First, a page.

America begins without any cushion. Drummer Chris McFarlane and singer/guitarist Clyde Petersen trip beat- and lyrics-first into the first verse of “Should’ve Known Better” and from there it’s the free-fall off of a two-story roof, the bruised breathlessness upon thudding, the embarrassment and gratefulness of being mostly ok.
Petersen has carried the Your Heart Breaks project from Bloomington to Seattle and a few other bases, but the geography of America is even vaster, transcontinental. Hearing this rainy northwestern band give life to stories of Florida, New Jersey, Arizona is wildly refreshing. The album is equal parts road-trip anthem and hometown lament. Characters are “drunk on blood and small-town power.” They’re driven away by escapist necessity, but eventually reclaimed by instincts “like homing pigeons.” Like any artistic reckoning with America worth its (Atlantic/Pacific/McDonald’s french fry) salt, the romance of America isn’t delivered through polemics or nostalgia or denial, but through the characters, by living in it. Listen to the details Petersen pumps into these songs and try not to fall in love. Kids in Phoenix chugging cans of warm energy drink. Someone’s first hurricane season. A yellow Jaguar with leopard-print seats. Decades of gay jokes. Slow internet. 64-oz margarita Miami. Near-future neo-Atlantis-Miami. Punks and queers in every state. California.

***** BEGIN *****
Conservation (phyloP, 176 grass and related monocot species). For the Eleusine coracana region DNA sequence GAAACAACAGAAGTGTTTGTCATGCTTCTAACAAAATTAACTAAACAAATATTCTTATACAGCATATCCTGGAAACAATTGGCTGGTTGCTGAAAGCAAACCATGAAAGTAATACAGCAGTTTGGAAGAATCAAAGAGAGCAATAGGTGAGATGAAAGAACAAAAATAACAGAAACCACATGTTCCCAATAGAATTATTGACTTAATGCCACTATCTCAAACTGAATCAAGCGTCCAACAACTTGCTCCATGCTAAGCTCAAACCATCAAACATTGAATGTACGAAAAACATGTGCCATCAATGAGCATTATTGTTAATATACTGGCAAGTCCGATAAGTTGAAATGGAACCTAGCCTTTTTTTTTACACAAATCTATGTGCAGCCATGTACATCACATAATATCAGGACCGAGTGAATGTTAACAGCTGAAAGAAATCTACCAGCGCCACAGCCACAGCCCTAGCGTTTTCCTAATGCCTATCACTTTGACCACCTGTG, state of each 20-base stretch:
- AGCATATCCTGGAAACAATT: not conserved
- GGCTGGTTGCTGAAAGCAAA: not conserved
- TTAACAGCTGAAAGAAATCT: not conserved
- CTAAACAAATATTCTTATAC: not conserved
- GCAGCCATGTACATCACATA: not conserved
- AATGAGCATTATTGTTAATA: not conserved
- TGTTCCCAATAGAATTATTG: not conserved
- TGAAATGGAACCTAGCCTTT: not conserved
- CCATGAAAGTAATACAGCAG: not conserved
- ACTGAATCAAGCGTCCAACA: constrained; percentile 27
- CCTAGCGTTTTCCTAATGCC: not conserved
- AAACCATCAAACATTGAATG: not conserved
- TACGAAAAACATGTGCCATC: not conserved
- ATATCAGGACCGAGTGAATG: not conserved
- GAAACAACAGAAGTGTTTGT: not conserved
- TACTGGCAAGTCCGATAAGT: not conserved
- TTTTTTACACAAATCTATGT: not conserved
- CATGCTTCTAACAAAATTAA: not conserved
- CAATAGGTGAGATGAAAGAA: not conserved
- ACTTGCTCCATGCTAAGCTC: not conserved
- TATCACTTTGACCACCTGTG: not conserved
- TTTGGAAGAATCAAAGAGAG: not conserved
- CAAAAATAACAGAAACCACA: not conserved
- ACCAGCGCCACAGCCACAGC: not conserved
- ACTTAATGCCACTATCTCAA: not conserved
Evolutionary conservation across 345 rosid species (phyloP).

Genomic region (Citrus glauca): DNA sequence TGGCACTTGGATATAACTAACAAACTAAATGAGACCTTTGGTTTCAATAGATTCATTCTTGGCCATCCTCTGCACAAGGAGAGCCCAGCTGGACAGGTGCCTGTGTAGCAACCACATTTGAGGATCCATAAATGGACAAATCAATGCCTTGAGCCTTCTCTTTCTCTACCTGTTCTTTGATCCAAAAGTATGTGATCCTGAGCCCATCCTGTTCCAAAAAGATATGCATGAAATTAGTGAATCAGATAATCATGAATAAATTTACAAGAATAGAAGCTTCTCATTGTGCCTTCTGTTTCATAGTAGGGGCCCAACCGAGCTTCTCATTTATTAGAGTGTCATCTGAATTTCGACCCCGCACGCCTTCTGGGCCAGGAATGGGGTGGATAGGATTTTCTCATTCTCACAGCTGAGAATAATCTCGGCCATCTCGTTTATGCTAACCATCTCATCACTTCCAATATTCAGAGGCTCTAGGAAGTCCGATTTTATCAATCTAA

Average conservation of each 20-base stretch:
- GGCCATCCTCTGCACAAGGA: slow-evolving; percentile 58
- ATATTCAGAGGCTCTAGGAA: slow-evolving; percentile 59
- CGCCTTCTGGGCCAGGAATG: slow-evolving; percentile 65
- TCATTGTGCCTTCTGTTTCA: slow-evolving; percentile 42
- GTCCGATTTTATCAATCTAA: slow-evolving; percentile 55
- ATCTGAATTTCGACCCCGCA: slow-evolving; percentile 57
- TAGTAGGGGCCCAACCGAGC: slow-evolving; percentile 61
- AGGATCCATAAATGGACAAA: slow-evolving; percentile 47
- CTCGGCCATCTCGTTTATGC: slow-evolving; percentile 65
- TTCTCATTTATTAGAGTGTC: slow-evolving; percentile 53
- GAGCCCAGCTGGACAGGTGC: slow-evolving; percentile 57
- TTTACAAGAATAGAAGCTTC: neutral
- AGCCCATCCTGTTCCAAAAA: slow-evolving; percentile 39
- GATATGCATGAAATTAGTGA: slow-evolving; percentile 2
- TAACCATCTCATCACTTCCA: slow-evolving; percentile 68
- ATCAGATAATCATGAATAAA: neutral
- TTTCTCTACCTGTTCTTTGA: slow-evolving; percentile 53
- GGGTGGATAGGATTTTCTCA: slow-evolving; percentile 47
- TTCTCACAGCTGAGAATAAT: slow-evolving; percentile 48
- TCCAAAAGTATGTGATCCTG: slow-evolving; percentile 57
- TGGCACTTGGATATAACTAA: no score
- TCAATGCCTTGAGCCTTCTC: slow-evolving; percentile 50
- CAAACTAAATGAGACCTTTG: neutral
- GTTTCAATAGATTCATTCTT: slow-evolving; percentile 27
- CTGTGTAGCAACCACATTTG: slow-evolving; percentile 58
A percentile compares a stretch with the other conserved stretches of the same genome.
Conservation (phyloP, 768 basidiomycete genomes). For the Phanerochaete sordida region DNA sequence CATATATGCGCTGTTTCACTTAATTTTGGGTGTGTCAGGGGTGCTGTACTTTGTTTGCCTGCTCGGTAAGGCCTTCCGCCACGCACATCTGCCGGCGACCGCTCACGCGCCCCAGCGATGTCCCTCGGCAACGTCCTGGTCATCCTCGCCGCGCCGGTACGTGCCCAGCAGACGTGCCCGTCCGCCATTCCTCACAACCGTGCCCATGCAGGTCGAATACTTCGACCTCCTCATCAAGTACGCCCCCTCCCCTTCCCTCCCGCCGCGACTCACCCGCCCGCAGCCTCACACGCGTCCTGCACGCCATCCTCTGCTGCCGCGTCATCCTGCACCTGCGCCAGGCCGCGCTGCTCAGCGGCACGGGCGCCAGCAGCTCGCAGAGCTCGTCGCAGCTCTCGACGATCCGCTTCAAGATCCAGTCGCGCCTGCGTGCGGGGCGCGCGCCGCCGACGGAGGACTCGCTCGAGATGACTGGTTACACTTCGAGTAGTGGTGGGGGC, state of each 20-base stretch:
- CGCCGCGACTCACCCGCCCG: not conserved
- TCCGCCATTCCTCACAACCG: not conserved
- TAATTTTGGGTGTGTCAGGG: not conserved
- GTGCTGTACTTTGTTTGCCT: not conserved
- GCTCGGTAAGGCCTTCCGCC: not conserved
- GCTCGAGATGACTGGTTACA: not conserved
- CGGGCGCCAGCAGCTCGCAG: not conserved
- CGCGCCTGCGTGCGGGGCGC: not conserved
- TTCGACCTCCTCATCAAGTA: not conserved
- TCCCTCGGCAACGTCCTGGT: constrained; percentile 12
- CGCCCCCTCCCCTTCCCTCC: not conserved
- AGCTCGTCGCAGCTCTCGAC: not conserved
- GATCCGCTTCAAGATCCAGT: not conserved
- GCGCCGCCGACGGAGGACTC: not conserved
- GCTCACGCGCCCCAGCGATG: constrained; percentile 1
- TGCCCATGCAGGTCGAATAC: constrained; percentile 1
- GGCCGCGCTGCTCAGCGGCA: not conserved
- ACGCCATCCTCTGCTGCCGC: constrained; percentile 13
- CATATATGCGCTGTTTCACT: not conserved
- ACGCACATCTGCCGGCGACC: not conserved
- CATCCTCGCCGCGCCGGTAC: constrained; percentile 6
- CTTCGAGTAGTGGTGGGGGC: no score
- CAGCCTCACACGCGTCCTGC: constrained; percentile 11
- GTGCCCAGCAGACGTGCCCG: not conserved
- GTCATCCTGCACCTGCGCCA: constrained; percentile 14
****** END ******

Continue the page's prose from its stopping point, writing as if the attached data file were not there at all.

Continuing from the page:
A clunky attempt at triangulation: it’s as melodically perfect as Drag the River, piercing as Steve Earle’s El Corazon and confident as Joni Mitchell’s Court and Spark. For a better idea, listen to the songs below.
P.S.: Karl Blau–frequent YHB collaborator–contributes some of his best saxophone work to date, especially on “The Echo and the Ocean.”